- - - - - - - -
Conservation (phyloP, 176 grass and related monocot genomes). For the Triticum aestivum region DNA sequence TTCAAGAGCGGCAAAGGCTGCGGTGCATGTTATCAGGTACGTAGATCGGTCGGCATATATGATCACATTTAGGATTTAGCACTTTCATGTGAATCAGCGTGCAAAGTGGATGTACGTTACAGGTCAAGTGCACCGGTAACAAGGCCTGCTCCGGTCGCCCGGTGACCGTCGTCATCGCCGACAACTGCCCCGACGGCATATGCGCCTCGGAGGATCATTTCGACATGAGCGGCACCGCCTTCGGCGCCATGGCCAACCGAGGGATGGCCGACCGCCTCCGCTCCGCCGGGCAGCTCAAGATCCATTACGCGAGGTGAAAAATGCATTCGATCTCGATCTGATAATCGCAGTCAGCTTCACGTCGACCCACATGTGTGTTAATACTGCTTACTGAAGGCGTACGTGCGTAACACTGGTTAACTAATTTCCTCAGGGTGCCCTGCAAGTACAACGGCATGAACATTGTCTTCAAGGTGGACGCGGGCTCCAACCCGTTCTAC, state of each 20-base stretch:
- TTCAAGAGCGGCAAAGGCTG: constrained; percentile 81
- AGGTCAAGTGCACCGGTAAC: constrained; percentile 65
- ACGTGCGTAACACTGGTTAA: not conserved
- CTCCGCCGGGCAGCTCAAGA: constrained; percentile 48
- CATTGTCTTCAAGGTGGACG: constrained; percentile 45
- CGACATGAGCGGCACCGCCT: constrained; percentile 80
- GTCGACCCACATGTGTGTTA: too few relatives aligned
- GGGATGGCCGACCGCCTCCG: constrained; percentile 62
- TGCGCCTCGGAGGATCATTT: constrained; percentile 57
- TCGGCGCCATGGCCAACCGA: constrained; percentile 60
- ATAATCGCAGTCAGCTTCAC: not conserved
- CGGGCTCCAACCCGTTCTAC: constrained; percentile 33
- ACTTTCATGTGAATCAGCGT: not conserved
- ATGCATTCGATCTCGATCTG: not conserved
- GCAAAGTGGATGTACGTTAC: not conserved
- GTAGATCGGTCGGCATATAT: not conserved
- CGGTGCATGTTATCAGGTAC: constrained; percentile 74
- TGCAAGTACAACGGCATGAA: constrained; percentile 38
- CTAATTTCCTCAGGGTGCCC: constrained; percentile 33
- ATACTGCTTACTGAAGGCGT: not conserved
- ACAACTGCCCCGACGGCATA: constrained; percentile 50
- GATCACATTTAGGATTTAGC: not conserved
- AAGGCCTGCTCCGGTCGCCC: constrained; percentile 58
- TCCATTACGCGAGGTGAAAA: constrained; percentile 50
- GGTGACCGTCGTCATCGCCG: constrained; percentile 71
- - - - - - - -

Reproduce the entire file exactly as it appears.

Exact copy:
Conservation (phyloP, 176 grass and related monocot genomes). For the Triticum aestivum region DNA sequence TTCAAGAGCGGCAAAGGCTGCGGTGCATGTTATCAGGTACGTAGATCGGTCGGCATATATGATCACATTTAGGATTTAGCACTTTCATGTGAATCAGCGTGCAAAGTGGATGTACGTTACAGGTCAAGTGCACCGGTAACAAGGCCTGCTCCGGTCGCCCGGTGACCGTCGTCATCGCCGACAACTGCCCCGACGGCATATGCGCCTCGGAGGATCATTTCGACATGAGCGGCACCGCCTTCGGCGCCATGGCCAACCGAGGGATGGCCGACCGCCTCCGCTCCGCCGGGCAGCTCAAGATCCATTACGCGAGGTGAAAAATGCATTCGATCTCGATCTGATAATCGCAGTCAGCTTCACGTCGACCCACATGTGTGTTAATACTGCTTACTGAAGGCGTACGTGCGTAACACTGGTTAACTAATTTCCTCAGGGTGCCCTGCAAGTACAACGGCATGAACATTGTCTTCAAGGTGGACGCGGGCTCCAACCCGTTCTAC, state of each 20-base stretch:
- TTCAAGAGCGGCAAAGGCTG: constrained; percentile 81
- AGGTCAAGTGCACCGGTAAC: constrained; percentile 65
- ACGTGCGTAACACTGGTTAA: not conserved
- CTCCGCCGGGCAGCTCAAGA: constrained; percentile 48
- CATTGTCTTCAAGGTGGACG: constrained; percentile 45
- CGACATGAGCGGCACCGCCT: constrained; percentile 80
- GTCGACCCACATGTGTGTTA: too few relatives aligned
- GGGATGGCCGACCGCCTCCG: constrained; percentile 62
- TGCGCCTCGGAGGATCATTT: constrained; percentile 57
- TCGGCGCCATGGCCAACCGA: constrained; percentile 60
- ATAATCGCAGTCAGCTTCAC: not conserved
- CGGGCTCCAACCCGTTCTAC: constrained; percentile 33
- ACTTTCATGTGAATCAGCGT: not conserved
- ATGCATTCGATCTCGATCTG: not conserved
- GCAAAGTGGATGTACGTTAC: not conserved
- GTAGATCGGTCGGCATATAT: not conserved
- CGGTGCATGTTATCAGGTAC: constrained; percentile 74
- TGCAAGTACAACGGCATGAA: constrained; percentile 38
- CTAATTTCCTCAGGGTGCCC: constrained; percentile 33
- ATACTGCTTACTGAAGGCGT: not conserved
- ACAACTGCCCCGACGGCATA: constrained; percentile 50
- GATCACATTTAGGATTTAGC: not conserved
- AAGGCCTGCTCCGGTCGCCC: constrained; percentile 58
- TCCATTACGCGAGGTGAAAA: constrained; percentile 50
- GGTGACCGTCGTCATCGCCG: constrained; percentile 71